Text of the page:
5. the construction of a highway between the Sinai and Jordan near Eilat with guaranteed free and peaceful passage by Egypt and Jordan; and
    6. the stationing of military forces listed below.

Stationing of Forces

  • No more than one division (mechanized or infantry) of Egyptian armed forces will be stationed within an area lying approximately 50 km. (30 miles) east of the Gulf of Suez and the Suez Canal.
  • Only United Nations forces and civil police equipped with light weapons to perform normal police functions will be stationed within an area lying west of the international border and the Gulf of Aqaba, varying in width from 20 km. (12 miles) to 40 km. (24 miles).
  • In the area within 3 km. (1.8 miles) east of the international border there will be Israeli limited military forces not to exceed four infantry battalions and United Nations observers.
  • Border patrol units not to exceed three battalions will supplement the civil police in maintaining order in the area not included above.
  • The exact demarcation of the above areas will be as decided during the peace negotiations.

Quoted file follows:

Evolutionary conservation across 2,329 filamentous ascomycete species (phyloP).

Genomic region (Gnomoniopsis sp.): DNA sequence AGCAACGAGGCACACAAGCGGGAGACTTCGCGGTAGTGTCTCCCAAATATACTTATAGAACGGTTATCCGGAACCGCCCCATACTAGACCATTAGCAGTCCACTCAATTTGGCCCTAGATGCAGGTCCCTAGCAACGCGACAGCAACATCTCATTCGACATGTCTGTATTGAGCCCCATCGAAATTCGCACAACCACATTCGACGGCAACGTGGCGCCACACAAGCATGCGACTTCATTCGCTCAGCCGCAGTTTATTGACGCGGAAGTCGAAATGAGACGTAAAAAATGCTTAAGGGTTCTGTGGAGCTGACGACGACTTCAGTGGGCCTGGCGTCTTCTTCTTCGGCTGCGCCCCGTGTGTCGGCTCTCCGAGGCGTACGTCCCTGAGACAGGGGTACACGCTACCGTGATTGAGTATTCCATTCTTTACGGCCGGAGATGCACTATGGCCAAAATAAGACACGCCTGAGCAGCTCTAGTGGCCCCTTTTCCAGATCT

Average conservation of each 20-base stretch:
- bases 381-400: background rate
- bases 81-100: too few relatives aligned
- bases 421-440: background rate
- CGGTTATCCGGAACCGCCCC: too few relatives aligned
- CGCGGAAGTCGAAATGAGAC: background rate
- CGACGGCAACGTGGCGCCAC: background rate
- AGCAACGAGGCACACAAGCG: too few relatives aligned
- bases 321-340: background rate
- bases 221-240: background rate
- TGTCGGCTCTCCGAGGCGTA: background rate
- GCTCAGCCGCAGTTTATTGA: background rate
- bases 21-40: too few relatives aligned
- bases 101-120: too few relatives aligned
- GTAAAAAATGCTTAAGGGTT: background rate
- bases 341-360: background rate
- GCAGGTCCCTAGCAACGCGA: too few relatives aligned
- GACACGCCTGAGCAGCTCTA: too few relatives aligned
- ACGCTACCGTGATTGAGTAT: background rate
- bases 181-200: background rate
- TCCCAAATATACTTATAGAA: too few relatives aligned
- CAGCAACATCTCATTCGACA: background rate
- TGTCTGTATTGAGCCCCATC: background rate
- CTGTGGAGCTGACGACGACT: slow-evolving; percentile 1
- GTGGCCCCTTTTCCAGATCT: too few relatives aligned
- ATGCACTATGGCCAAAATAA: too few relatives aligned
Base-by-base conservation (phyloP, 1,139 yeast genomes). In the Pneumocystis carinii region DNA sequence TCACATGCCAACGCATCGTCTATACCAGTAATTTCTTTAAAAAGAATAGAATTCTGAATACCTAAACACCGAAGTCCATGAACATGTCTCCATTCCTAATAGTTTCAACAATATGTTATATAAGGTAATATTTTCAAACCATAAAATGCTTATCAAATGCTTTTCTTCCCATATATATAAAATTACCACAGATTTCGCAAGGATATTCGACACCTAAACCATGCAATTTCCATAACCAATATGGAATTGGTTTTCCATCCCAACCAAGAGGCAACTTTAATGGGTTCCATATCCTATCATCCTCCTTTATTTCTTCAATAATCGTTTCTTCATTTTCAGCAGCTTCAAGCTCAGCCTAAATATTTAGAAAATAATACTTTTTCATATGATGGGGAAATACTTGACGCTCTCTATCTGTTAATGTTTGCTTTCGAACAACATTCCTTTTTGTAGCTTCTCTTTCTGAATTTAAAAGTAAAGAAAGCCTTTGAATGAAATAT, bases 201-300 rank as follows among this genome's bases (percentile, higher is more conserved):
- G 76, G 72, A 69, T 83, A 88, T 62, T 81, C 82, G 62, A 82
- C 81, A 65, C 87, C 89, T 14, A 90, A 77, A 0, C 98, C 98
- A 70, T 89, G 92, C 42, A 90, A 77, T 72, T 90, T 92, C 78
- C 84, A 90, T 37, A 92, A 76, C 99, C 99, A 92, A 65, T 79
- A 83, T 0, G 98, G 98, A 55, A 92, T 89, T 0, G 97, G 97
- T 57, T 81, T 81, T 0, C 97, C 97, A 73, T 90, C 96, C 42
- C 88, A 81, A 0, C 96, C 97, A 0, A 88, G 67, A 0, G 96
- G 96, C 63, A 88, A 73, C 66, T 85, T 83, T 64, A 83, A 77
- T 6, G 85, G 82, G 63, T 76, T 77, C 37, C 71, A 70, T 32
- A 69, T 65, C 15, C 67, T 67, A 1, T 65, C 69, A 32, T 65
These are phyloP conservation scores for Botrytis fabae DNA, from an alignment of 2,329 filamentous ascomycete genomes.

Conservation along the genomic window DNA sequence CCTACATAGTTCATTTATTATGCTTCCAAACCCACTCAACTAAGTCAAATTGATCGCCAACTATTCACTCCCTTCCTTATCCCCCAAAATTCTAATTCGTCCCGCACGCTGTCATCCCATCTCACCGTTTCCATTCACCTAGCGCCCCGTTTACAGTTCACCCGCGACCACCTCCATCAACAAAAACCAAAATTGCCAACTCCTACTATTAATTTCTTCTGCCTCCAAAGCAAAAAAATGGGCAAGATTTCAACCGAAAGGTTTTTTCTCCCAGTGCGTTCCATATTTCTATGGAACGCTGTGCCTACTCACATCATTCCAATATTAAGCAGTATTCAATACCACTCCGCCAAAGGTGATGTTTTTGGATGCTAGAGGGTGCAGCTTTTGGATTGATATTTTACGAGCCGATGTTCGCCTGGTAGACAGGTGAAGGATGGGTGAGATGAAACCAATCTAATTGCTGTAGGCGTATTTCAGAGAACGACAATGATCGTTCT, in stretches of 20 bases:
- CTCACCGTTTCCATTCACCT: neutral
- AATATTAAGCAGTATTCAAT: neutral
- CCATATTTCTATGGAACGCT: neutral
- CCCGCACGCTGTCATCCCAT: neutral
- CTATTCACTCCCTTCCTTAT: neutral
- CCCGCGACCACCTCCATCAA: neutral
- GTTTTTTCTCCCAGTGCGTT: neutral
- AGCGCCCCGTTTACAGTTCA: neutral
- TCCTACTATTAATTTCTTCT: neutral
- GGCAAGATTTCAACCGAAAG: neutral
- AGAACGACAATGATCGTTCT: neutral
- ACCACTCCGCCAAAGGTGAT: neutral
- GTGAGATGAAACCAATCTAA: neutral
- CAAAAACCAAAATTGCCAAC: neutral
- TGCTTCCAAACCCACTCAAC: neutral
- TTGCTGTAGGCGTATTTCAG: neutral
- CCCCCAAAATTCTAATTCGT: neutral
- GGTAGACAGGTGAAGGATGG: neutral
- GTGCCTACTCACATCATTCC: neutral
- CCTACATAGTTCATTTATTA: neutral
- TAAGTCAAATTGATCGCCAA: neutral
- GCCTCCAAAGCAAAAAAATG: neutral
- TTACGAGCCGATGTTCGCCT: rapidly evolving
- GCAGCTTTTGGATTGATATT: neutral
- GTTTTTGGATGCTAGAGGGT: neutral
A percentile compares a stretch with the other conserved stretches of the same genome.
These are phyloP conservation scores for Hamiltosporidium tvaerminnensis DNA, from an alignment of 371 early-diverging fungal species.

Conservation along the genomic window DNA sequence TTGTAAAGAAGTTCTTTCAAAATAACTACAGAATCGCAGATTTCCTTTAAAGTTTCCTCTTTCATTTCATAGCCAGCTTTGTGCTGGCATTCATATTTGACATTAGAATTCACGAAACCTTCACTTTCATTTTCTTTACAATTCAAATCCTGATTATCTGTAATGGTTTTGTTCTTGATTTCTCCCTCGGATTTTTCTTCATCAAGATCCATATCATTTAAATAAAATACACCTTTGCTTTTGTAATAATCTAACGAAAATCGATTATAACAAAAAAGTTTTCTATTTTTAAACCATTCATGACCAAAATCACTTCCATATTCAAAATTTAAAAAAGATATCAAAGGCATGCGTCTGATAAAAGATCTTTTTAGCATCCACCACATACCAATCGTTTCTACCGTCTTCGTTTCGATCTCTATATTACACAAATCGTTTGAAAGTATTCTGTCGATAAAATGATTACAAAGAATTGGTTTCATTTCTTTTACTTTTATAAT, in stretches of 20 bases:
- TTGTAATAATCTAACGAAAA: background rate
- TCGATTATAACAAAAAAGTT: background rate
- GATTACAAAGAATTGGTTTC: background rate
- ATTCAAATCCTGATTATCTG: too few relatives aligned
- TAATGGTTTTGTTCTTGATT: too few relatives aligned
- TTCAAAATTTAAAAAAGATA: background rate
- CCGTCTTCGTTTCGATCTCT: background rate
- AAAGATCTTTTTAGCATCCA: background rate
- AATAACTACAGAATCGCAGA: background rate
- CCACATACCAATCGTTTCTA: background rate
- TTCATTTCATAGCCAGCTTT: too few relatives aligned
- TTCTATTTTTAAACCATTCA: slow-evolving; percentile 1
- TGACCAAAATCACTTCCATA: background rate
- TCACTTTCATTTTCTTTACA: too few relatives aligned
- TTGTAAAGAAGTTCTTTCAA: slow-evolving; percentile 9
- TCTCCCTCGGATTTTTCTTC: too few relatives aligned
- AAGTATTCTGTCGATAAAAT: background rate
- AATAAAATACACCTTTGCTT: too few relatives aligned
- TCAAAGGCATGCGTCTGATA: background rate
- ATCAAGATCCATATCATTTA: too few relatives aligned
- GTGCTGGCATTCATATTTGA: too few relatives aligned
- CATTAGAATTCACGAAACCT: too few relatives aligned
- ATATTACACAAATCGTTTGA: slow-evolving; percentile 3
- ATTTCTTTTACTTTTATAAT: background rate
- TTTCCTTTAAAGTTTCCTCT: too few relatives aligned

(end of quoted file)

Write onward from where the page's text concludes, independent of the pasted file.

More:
• Early warning stations may exist to insure compliance with the terms of the agreement.
  • United Nations forces will be stationed:
    1. in part of the area in the Sinai lying within about 20 km. of the Mediterranean Sea and adjacent to the international border, and
    2. in the Sharm el-Sheikh area to insure freedom of passage through the Strait of Tiran; and these forces will not be removed unless such removal is approved by the Security Council of the United Nations with a unanimous vote of the five permanent members.
  • After a peace treaty is signed, and after the interim withdrawal is complete, normal relations will be established between Egypt and Israel, including full recognition, including diplomatic, economic and cultural relations; termination of economic boycotts and barriers to the free movement of goods and people; and mutual protection of citizens by the due process of law.